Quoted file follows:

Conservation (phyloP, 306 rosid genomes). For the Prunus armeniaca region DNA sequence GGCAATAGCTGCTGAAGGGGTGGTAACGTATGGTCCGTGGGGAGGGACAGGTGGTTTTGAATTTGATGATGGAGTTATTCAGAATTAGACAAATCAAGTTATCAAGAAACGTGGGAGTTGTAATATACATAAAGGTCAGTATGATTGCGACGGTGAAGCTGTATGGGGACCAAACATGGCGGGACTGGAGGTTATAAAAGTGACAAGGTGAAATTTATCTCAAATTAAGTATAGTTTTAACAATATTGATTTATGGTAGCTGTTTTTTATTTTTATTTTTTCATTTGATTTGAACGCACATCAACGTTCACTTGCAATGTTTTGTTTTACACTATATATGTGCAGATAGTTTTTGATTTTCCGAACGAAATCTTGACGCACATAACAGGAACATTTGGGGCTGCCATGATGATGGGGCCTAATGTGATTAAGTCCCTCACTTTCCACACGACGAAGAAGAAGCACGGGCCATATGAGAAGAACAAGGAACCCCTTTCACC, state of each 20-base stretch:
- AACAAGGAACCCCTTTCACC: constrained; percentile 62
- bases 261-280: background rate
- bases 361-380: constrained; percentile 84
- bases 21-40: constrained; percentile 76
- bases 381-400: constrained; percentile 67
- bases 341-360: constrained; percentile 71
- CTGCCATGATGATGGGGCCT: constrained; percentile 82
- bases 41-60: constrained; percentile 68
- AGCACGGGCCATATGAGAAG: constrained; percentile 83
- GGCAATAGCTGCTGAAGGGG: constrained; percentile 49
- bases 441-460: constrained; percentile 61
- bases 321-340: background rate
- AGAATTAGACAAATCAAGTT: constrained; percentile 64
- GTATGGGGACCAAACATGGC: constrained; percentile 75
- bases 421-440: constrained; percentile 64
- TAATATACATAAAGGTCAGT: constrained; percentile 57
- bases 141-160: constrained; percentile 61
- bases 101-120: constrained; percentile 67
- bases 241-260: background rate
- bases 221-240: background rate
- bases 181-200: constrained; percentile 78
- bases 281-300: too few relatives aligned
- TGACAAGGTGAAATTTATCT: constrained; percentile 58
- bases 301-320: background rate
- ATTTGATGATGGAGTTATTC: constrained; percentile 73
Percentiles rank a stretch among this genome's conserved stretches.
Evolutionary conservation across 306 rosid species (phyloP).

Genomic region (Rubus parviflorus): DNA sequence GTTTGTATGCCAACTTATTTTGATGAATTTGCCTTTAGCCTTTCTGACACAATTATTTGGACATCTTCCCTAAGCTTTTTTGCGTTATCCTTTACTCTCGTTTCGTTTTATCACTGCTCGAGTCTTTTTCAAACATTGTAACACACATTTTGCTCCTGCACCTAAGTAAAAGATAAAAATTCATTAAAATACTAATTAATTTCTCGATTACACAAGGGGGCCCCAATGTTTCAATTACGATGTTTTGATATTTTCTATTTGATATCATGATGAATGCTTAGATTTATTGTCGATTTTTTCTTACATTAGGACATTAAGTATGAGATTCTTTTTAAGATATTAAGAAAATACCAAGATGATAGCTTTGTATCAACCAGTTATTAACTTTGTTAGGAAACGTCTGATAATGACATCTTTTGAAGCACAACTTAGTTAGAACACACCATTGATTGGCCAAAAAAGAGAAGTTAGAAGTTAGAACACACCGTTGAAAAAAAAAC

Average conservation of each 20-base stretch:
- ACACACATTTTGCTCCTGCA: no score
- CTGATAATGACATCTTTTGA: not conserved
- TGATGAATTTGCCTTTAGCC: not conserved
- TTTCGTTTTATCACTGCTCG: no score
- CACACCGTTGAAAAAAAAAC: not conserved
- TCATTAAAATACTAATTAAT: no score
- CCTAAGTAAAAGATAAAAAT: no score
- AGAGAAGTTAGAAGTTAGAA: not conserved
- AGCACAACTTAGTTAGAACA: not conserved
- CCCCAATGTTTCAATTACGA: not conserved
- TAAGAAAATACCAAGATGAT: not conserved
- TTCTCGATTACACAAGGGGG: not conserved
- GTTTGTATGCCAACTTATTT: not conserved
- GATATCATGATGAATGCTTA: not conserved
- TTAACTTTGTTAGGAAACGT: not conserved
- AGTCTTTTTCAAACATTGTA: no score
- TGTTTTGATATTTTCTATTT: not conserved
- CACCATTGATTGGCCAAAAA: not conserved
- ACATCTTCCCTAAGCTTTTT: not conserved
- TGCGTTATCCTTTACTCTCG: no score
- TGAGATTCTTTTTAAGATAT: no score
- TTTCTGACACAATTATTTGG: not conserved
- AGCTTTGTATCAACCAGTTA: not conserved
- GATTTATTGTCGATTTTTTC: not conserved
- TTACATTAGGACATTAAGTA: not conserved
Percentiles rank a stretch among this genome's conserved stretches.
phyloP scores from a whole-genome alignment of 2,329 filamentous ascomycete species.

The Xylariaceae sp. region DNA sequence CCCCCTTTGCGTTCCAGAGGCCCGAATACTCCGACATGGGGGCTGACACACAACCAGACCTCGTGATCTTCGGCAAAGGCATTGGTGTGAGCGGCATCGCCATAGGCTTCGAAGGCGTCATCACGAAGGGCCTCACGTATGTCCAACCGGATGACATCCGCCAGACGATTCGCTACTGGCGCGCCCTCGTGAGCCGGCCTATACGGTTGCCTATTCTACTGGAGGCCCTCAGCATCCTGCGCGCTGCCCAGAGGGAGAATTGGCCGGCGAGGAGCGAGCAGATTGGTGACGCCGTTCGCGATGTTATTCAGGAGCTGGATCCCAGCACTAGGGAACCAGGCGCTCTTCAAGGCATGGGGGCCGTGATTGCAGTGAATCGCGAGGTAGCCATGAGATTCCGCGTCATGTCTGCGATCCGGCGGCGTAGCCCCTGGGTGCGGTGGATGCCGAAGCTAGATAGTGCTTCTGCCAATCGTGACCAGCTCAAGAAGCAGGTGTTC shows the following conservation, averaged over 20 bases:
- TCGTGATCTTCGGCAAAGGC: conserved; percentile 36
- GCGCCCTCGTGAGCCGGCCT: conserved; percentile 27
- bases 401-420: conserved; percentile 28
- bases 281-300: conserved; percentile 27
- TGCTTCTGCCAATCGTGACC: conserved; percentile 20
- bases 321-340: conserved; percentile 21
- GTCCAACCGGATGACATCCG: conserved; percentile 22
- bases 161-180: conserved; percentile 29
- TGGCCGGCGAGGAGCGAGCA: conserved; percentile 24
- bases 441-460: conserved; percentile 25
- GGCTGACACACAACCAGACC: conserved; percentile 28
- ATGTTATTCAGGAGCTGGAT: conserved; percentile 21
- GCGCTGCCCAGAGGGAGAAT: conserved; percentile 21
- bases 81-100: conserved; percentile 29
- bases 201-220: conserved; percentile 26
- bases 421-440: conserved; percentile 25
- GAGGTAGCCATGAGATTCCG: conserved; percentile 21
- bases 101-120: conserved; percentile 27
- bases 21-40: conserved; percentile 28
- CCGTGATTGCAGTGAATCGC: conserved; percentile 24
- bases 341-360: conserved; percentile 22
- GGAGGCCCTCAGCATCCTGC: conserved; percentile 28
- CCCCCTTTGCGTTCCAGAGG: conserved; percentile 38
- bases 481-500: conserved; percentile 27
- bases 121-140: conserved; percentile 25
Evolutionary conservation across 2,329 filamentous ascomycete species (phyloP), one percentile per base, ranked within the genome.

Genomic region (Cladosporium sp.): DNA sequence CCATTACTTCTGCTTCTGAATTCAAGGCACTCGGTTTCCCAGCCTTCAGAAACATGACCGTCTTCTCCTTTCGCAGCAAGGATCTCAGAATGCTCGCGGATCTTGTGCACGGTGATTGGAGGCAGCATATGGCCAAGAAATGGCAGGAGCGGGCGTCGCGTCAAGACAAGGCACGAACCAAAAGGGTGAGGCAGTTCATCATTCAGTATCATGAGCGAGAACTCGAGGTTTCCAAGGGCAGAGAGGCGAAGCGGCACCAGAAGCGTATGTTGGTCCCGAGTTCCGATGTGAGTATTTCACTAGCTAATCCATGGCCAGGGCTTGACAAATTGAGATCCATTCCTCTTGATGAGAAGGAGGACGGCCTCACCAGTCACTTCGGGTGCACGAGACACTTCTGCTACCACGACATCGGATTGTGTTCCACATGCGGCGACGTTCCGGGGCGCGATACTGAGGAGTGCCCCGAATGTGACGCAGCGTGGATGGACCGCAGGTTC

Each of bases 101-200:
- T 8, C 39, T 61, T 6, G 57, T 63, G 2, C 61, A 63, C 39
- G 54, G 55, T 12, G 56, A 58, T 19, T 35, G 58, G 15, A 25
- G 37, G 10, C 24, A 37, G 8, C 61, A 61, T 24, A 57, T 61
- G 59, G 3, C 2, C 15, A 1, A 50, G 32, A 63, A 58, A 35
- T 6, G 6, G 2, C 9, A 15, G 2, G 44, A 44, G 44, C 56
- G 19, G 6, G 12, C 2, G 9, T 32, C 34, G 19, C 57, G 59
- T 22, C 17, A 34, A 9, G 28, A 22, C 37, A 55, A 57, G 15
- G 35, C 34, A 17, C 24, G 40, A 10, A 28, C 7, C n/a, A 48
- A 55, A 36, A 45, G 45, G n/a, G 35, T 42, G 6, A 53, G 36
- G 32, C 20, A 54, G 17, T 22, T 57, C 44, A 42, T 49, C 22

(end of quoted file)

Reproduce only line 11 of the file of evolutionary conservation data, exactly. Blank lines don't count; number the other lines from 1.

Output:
- GGCAATAGCTGCTGAAGGGG: constrained; percentile 49